Rat-a-Tat History

Queensland specific bushwalking discussion.
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Queensland specific bushwalking discussion. Please avoid publishing details of access to sensitive areas with no tracks.

Rat-a-Tat History

Postby Danielclimbs » Thu 24 Aug, 2017 11:16 pm

Just curious having returned frpm the Rat-a-Tat site. Was there actually a hut at some point? And what happened to it? Thanks
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Re: Rat-a-Tat History

Postby tomh » Fri 25 Aug, 2017 7:34 am

This doesn't answer your question but an article Blazes on the Border - A bushwalk to remember in the Feb 2017 Sydney Bushwalker magazine is an interesting read and includes a visit to the rat-a-tat 'hut' in 1979.
http://www.sbw.org.au/images/documents/magazines/201702_February_SBW_Magazine.pdf
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Re: Rat-a-Tat History

Postby kbm63 » Fri 10 Nov, 2017 9:35 am

That is a great story. Thanks for providing the link.
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Re: Rat-a-Tat History

Postby Waipuna » Mon 05 Feb, 2018 5:11 am

Danielclimbs wrote:Just curious having returned frpm the Rat-a-Tat site. Was there actually a hut at some point? And what happened to it? Thanks


The hut was still there in the late 90's.

I have camped in the hut a few times through the 80's and 90's.
The last time I was there was 1996 and I spent 3 nights camped in the hut due to blizzard conditions making the hike back from the Stinson really challenging.

It had a dirt floor and 3 x corrugated iron walls (open front) and had enough room to set the tent up at one end and sit and cook at the other end.

There was a small permanent creek behind for water.

Disappointed to hear it is not there any more.

W
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Re: Rat-a-Tat History

Postby Danielclimbs » Thu 26 Apr, 2018 2:49 pm

Waipuna wrote:
Danielclimbs wrote:

W


That's quite remarkable that there was a hut there - How would they have managed to get those materials in so deep?

I think it would be an excellent idea for QPWS to rebuild a hut there.. We have them down south as emergency refuges, and they at times erect one when someone perishes.. I know it would probably increase traffic (of the good kind) too.

What are your thoughts?
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Re: Rat-a-Tat History

Postby weeds » Thu 26 Apr, 2018 3:46 pm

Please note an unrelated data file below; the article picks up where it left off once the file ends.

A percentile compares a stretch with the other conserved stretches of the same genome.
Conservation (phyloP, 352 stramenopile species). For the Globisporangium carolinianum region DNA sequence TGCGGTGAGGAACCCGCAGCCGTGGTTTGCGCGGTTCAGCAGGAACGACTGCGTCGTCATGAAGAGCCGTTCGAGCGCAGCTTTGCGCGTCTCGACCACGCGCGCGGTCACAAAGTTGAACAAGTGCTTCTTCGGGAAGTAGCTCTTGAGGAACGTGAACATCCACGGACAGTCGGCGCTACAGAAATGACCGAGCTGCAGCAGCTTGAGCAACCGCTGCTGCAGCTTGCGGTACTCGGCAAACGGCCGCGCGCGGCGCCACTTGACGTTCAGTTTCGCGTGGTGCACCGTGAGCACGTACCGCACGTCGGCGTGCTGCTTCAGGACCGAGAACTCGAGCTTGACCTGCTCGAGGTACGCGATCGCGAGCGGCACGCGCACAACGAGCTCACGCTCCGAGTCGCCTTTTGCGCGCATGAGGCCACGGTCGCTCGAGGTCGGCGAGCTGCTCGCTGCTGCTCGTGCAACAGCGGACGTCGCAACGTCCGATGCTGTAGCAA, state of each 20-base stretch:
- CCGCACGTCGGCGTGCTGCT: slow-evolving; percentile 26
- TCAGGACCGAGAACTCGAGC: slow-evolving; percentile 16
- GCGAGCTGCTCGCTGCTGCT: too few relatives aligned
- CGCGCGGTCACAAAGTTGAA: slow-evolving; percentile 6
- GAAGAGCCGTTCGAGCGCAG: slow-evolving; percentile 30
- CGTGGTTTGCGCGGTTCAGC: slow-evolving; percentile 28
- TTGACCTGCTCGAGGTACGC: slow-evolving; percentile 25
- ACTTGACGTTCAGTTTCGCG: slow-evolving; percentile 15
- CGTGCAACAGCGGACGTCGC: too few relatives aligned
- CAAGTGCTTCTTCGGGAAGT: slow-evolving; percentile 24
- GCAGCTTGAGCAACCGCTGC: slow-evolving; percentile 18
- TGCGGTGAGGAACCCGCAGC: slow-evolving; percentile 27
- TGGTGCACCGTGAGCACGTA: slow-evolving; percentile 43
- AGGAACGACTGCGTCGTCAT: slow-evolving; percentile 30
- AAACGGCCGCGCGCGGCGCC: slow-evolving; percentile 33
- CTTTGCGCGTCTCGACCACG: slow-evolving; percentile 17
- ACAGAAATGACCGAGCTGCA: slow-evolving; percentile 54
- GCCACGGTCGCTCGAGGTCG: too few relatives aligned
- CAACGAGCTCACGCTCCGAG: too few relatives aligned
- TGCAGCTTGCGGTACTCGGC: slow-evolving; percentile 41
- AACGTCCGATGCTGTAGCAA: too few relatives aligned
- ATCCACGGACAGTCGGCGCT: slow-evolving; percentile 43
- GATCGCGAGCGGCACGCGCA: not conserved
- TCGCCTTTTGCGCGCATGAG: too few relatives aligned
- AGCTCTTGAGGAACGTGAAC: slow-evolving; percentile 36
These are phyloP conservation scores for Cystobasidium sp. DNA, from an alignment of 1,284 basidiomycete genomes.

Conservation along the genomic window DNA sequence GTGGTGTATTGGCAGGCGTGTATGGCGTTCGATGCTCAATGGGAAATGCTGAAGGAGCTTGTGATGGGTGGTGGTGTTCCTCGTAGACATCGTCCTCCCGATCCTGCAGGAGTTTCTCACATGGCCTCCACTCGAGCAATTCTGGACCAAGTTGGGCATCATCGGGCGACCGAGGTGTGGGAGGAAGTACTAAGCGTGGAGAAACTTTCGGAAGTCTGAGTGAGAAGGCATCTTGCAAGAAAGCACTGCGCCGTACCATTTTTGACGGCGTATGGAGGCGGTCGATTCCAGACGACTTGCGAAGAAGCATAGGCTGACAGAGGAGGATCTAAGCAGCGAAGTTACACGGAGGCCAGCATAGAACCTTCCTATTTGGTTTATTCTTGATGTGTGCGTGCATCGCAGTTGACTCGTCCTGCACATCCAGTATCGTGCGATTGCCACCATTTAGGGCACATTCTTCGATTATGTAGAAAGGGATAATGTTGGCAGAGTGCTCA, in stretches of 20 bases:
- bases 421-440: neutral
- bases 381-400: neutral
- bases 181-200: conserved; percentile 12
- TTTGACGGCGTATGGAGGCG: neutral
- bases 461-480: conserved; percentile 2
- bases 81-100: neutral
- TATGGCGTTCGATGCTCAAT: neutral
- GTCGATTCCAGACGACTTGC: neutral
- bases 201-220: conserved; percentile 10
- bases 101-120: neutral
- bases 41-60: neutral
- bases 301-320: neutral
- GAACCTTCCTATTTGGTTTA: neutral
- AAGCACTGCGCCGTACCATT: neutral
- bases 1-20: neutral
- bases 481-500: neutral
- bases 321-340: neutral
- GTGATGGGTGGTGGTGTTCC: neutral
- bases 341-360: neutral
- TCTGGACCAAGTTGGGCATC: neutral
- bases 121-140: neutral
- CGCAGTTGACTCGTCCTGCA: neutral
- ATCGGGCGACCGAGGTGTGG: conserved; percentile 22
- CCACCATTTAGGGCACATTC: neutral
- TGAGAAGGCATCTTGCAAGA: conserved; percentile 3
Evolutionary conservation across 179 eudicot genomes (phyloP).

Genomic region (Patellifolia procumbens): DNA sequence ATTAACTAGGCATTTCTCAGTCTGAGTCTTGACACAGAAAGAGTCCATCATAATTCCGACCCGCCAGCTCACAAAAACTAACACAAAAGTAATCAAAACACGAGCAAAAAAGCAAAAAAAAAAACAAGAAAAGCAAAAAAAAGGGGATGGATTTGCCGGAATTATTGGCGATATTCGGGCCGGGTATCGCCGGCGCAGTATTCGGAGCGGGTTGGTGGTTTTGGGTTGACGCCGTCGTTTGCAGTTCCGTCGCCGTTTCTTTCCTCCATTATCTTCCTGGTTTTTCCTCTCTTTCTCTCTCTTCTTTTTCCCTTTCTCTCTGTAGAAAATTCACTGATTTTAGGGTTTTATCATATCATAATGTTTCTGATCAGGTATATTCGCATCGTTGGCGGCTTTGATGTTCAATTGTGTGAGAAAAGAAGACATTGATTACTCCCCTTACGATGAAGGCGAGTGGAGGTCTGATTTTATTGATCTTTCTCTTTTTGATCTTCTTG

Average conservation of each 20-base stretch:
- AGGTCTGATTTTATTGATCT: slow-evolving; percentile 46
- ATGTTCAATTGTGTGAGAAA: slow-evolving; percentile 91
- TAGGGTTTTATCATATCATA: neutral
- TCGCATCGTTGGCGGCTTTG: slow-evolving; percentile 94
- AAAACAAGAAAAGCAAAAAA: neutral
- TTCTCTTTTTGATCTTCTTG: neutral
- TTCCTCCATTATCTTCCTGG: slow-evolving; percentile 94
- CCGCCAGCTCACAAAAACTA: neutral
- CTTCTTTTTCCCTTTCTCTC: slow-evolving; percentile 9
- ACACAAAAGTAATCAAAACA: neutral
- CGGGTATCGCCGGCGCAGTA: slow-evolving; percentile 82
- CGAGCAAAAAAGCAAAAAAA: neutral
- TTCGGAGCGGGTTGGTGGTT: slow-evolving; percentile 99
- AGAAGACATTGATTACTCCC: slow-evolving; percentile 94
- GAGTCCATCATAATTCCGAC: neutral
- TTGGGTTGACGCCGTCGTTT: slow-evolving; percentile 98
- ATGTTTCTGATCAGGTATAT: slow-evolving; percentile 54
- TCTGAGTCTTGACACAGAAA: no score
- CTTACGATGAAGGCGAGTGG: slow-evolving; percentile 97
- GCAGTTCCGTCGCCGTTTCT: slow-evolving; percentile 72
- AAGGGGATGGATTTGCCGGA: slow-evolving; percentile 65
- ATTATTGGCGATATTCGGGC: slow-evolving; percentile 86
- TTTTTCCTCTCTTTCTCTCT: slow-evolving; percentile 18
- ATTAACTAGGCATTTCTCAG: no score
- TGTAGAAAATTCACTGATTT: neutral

Didn’t realize there was once a hut....

We camped by the creek a couple of years ago.......planning another visit this winter


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Re: Rat-a-Tat History

Postby Aardvark » Thu 26 Apr, 2018 5:55 pm

I think it would be an excellent idea for QPWS to rebuild a hut there.. We have them down south as emergency refuges, and they at times erect one when someone perishes.. I know it would probably increase traffic (of the good kind) too.

They won't put any hut anywhere in SEQ. We just don't have the climate to require huts and all the trouble that goes with them. The history of Barney hut is a perfect example.
Why would you want to put a blight on the landscape? Why not keep the bush for those who can be self sufficient?
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Re: Rat-a-Tat History

Postby Waipuna » Thu 26 Apr, 2018 7:55 pm

Aardvark wrote:
I think it would be an excellent idea for QPWS to rebuild a hut there.. We have them down south as emergency refuges, and they at times erect one when someone perishes.. I know it would probably increase traffic (of the good kind) too.

They won't put any hut anywhere in SEQ. We just don't have the climate to require huts and all the trouble that goes with them. The history of Barney hut is a perfect example.
Why would you want to put a blight on the landscape? Why not keep the bush for those who can be self sufficient?



Yeh I wouldn't quite be so harsh about a simple 3 walled tin hut in a very remote location.

In August 1996 I had 2 x 15 year old students with me doing a Duke of Edinborough hike to the Stinson when the weather turned really sour.
We were completely self sufficient and had the ability to get warm and dry in a good quality tent. But the mere presence of Rat-a-tat Hut meant that 3 drenched a weary hikers, one who was showing early signs of hypothermia were able get dry quickly, and with the help of some shellite fuel, start a fire and keep it going for the next 3 days.

Without the hut it would have been a horrible 3 days with 3 people in a single tent battling trying to cook meals to stay warm. Instead it was a very memorable and even life -changing time for those 2 x young people.

Who knows, strategically placed huts like this have the potential to save life but can also make great destinations even more memorable for those who make the effort to get there.

W
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Re: Rat-a-Tat History

Postby Champion_Munch » Thu 26 Apr, 2018 8:38 pm

Have to agree with aardvark. Yes, there will always be convenience with a hut (or in this case a shack). But by that reasoning there should be a hut at every campsite. The rat-a-tat site is less than one day walk (even in poor weather) from the resort at O’Reillys. Few parties would stay more than one night.